What is there left to say about Athens? A place that grew from legend to history, produced democracy, philosophy and drama, and then vanished before reappearing as a fever dream of 19th century Romantics and then somehow grinding itself into a modern metropolis of concrete apartment blocks radiating out from that most awesome of monuments, the Parthenon.
It’s a seductive story, but not the whole picture. “Many histories of Athens have jumped from the Periclean period to the modern Greek kingdom,” writes Bruce Clark. “I felt there was a need to look at the intervening Byzantine, Frankish and Ottoman periods and see the points of continuity and discontinuity.”
Clark’s childhood love of Greece led him to a posting as Reuters correspondent in Athens during the 1980s, and although he may have left Greece, it has never left him. His widely praised previous book, “Twice a Stranger,” explored the 1923 Greek-Turkish population exchange, an epochal event in European history which remains relatively unknown outside the countries involved. Clark brings this same level of research and sensitivity to Athens, a city whose international brand often obscures a more complex reality.
Clark is well-prepared when it comes to Classical Athens, where his attention to detail is mollified by his engaging, often witty, writing style. His whimsical descriptions of ancient Athenian ostracism, “where at the start of each year, the electorate would vote on whether the atmosphere would be improved by throwing out one dislikeable character,” are particularly amusing, and it’s hard not to agree with him that “when functioning at its best, this Athenian democracy had a system of accountability which would put many of today’s imperfect states to shame.”
But it’s the later parts where the book really shines, as Clark accompanies us through the history of Athens’ Byzantine, Frankish and Ottoman periods – including that brief, rather surreal interlude when the city was administered by a company of Catalan pirates. All the time, the prose is enlivened by descriptions from contemporaries, such as Lord Byron, William Makepeace Thackeray and the grandiloquent Greek War of Independence hero Yannis Makriyannis.
As the book glides towards the period of living memory, Clark draws upon his work as a journalist in Athens in the 1980s. His measured and sensitive account of this period in Greek history makes a nice antidote to Robert Kaplan’s histrionic retelling in “Balkan Ghosts.” I was particularly moved by his vicarious accounts of the Nazi occupation and Greek Civil War where he benefits both from his self-effacing manner and illustrious choice of contacts.
The book brings us up to the present day, more or less, where Clark shows a particular interest in the re-emergence of Athens as a multicultural meeting place. Many foreign writers tend to ignore modern Athens altogether, instead retreating into a lofty nostalgia reminiscent of the Anglo-Romantics who toured Greece in the early 19th century, when the city lived larger in the imagination than in reality (though, as Clark points out, the romanticizing of Classical Athens began much earlier – in the 2nd century AD – when Herod of Atticus tried to re-establish the city in the vein of Plato.)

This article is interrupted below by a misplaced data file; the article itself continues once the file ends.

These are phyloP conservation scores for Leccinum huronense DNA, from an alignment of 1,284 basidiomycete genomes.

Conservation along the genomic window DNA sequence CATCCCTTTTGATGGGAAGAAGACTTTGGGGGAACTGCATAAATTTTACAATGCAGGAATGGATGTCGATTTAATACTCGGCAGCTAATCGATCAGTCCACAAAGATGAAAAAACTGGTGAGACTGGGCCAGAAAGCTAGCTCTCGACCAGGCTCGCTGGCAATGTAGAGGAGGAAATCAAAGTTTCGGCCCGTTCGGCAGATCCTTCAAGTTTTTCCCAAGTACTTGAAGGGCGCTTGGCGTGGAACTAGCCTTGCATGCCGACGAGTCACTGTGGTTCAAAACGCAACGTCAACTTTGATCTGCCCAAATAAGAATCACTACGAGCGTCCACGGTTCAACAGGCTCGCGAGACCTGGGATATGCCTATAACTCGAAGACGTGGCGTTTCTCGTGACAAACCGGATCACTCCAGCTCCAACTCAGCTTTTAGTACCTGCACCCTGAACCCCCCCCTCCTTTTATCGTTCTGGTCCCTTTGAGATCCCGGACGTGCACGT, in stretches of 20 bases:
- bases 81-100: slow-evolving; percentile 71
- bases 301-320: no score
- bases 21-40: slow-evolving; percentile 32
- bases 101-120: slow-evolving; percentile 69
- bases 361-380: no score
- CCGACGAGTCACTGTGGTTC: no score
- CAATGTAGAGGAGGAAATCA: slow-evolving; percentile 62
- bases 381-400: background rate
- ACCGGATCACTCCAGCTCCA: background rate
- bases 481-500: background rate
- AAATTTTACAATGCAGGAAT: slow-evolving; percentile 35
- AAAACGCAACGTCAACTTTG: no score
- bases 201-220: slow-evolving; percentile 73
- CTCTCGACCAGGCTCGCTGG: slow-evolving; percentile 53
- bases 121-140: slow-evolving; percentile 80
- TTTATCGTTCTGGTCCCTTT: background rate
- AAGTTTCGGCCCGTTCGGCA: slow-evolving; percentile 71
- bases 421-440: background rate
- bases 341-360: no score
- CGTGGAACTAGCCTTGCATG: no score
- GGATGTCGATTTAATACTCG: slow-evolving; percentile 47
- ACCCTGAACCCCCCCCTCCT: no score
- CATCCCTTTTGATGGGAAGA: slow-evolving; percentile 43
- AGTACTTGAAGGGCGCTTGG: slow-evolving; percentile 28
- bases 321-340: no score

But Athens has always been a juxtaposition of beauty and ugliness, sacredness and profanity, democracy and autocracy, creation and destruction. Clark understands that the modern Athens is merely a logical continuation of this dialectic, rather than a temporary anomaly waiting to be rectified.
Clark has done an exceptional job pulling all these disparate threads together. The book never feels like an encyclopaedia but rather an anthology of short stories, at times funny, sad, thrilling and surreal, united by the city and inevitably gravitating towards its greatest monument. “Even in periods when Athens itself diminished to little more than a village, the Acropolis never ceased to be a place of spiritual and strategic importance,” writes Clark. “That important fact gives a certain coherence to the story of Athens.”
The characters themselves are a motley crew. The big names, from Pericles to Varoufakis, are well accounted for. But the book shines in its portrayals of some of the city’s unsung heroes, such as Revoula “Filothei” Benizelou, one of the city’s patron saints, whose posthumous hagiography has largely overshadowed her real life as a proto-feminist. It was also nice to see such a generous mention of Antonis Tritsis, the mercurial island boy who charmed his way into the role of Athens mayor and was responsible for much of the city’s aesthetic and environmental amelioration in the late 80s and early 90s. One wonderful anecdote, involving a meeting between Melina Mercouri and Vangelis, is buried deep within the “notes on sources” section, but worth digging for.
Despite its intimidating size, this is a comfortable, entertaining read which glides seamlessly from one chapter to the next. Clark is gifted with a polychromatic pallet of expressions, similes and allusions which he deploys with remarkable self-deprecation.
But perhaps his greatest achievement is rescuing Athens from its typecasting, as a formerly glorious city that has bottomed out. Athens may not be the Eternal City, but as Clark shows, it certainly is the Enduring City.
Alex Sakalis is a freelance journalist. “Athens: City of Wisdom” is published by Head of Zeus.
This article was previously published at ekathimerini.com.